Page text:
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Senator Steve Smith on Future Recall Elections

By Senator Steve Smith

The following opinion piece appeared in the Arizona Republic on December 19th:

The Republican state senator talks about his plan to make it tougher to recall Arizona legislators.

Why do you want to make it more difficult to recall a state lawmaker? 

We just witnessed how the radical left has used the recall system to defeat an opponent they could not and would not have been able to defeat in a standard election. I believe this is a gross misuse of our recall system. I believe one should be recalled because of an egregious act committed or a proven inability to be effective in one’s job.

Do you expect the successful Pearce recall to open the floodgates of more recalls? 

Based on what has been said recently, this is clearly what the radical left wing is trying to do. They went after Russell Pearce and now they stated they are going after Governor Brewer, Sheriff Arpaio, and have threatened to do the same to other Republicans.

Do you think state government was harmed by losing Russell Pearce from the Legislature? 

Absolutely. Russell Pearce is an honest and fair man, and quite frankly, one of the best legislators this state has ever had. Under his leadership last session alone, we now have a jobs bill that will put more Arizonans back to work, a legitimately balanced budget for the first time in years, pension reform and much more.

You want to require signatures from a majority of voters in the district before a recall can be triggered. Why this approach? 

I believe the majority of the people (50 percent plus 1) should decide if an elected official should be recalled or not. Currently, 25 percent of the electorate is needed to initiate a recall, which means typically any political demographic can initiate the recall. The recall process should be a nonpartisan movement in which the majority of the people unify in response to an egregious act by the elected official.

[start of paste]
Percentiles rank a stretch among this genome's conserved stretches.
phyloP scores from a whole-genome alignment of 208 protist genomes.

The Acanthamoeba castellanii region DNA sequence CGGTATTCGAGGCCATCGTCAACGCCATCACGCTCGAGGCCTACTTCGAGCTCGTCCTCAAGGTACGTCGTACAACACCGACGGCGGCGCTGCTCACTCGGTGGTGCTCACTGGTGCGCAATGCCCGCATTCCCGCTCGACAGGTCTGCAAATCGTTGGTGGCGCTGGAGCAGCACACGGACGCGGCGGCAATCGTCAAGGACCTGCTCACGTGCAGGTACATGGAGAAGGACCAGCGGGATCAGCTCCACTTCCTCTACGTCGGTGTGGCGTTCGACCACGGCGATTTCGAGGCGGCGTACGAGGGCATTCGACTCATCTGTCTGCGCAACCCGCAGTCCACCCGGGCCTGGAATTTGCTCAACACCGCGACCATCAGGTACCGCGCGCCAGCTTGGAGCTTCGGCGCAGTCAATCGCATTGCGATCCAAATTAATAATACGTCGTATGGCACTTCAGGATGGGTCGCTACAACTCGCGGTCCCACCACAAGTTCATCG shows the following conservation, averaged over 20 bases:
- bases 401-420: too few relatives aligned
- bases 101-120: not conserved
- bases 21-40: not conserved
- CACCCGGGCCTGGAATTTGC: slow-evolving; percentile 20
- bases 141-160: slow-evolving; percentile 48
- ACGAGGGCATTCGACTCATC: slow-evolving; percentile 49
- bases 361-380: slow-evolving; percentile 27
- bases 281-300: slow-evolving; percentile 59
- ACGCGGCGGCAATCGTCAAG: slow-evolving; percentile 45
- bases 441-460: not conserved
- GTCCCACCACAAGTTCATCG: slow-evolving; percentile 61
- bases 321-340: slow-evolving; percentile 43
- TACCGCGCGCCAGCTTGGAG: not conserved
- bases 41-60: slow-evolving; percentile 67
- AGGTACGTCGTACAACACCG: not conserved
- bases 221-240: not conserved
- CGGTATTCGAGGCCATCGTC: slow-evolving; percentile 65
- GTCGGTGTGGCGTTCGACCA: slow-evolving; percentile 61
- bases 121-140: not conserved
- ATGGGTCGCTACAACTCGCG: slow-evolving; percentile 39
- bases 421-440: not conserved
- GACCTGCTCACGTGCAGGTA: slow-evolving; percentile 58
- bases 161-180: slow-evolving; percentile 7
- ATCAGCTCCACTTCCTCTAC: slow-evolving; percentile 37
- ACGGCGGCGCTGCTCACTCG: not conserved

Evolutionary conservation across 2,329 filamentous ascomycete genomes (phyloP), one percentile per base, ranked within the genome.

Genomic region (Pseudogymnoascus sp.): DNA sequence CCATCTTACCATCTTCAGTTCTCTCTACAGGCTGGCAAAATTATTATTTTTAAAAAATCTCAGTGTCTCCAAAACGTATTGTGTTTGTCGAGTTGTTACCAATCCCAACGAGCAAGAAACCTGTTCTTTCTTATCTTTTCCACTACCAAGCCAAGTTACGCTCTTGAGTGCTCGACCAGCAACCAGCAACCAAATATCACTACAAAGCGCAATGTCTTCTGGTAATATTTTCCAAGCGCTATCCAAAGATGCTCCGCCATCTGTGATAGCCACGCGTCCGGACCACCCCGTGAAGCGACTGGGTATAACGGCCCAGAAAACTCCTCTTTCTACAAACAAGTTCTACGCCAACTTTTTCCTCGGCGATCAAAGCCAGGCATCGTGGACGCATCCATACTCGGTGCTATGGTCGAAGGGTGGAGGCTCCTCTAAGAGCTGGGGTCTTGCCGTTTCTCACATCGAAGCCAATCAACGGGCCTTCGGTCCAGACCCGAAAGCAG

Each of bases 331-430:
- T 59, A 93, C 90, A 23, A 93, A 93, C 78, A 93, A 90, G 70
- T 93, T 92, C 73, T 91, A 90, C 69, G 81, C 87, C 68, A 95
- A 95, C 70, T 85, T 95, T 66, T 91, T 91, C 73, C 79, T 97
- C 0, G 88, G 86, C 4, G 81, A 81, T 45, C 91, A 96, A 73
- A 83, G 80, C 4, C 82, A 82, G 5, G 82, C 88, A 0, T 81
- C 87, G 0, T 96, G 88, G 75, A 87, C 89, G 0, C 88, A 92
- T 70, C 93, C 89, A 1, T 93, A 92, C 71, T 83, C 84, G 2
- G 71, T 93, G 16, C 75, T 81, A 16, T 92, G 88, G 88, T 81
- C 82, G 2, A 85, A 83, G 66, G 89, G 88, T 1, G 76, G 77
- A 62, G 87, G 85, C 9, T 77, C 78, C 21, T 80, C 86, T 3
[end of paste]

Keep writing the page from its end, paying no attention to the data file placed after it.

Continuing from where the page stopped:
Democrat attorney Paul Eckstein says lawmakers proposing this simply want to protect themselves from recall. Is this your motivation? 

I believe that if the right wing started using the recall system as the left wing has done and continues to do, Democrats like Paul Eckstein would soon agree with my position. Again, although a recall can be initiated for any reason, it should only be used when the majority of the people want it to occur.

Do you think the Pearce recall will soften the Legislature’s approach to immigration? 

No and nor should it. Remember, the people of Arizona have spoken time and again at the ballot box about this issue. Each time there has been a proposition relating to cracking down on illegal aliens, Arizonans by very wide margins (over 70 percent in most instances) have voted in favor of doing so.

Do you think your caucus will be able to work with recall winner Jerry Lewis? 

The Republican caucus is a strong and mighty force with many moral, constitutionally sound, and patriotic leaders. Although Russell Pearce will be greatly missed, I believe the Republican caucus will continue to effectively lead Arizona.

What do you think will be the important consequences of the Pearce recall? 

The biggest consequence of course is the loss of Russell Pearce for this upcoming session. Beyond that, other consequences would be that maybe others will decide to play dirty like the Democrats did and will initiate recalls.

Guest Opinion: Ellsworth to Pearce: ‘Move On’

By Brent Ellsworth

In an article ominously, but I’m sure inaccurately, titled, “Senator Russell Pearce: Final Remarks,” posted November 10 on a local political blog, Senator Pearce provided his explanation of why he was soundly defeated two days earlier by his Republican challenger, Jerry Lewis.